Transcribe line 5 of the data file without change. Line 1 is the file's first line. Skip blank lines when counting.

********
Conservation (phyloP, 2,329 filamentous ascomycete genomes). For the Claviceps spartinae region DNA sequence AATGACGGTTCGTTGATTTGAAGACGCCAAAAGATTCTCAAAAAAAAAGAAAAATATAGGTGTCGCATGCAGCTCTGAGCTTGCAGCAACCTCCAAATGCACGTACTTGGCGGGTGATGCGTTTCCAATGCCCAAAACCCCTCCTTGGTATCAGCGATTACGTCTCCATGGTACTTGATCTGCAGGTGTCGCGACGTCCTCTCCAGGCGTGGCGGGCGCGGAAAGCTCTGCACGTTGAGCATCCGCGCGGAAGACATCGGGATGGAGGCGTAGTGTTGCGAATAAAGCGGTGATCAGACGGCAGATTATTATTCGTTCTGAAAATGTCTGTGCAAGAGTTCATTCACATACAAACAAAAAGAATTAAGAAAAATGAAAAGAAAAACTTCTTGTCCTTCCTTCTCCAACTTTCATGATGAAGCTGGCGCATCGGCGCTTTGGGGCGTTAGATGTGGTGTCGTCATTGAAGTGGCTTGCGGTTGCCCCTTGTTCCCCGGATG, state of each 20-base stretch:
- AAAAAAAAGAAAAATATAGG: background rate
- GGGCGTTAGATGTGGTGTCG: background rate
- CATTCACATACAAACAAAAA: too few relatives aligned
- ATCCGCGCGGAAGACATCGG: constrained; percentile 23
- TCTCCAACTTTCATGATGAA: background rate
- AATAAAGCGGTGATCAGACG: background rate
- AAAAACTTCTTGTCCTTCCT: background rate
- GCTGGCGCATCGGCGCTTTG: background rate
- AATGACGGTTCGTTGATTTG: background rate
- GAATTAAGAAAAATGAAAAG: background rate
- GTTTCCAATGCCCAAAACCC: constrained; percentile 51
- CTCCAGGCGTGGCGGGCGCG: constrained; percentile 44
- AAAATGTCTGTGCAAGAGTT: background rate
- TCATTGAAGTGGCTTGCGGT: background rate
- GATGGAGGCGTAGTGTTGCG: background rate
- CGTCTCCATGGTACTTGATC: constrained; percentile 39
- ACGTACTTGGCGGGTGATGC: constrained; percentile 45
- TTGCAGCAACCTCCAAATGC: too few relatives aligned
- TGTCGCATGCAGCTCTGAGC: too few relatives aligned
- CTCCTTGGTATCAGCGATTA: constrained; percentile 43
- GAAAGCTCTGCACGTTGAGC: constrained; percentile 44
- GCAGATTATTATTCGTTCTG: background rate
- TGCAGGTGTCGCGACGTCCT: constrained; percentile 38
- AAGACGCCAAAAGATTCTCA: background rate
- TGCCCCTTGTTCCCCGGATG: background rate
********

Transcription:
- ATCCGCGCGGAAGACATCGG: constrained; percentile 23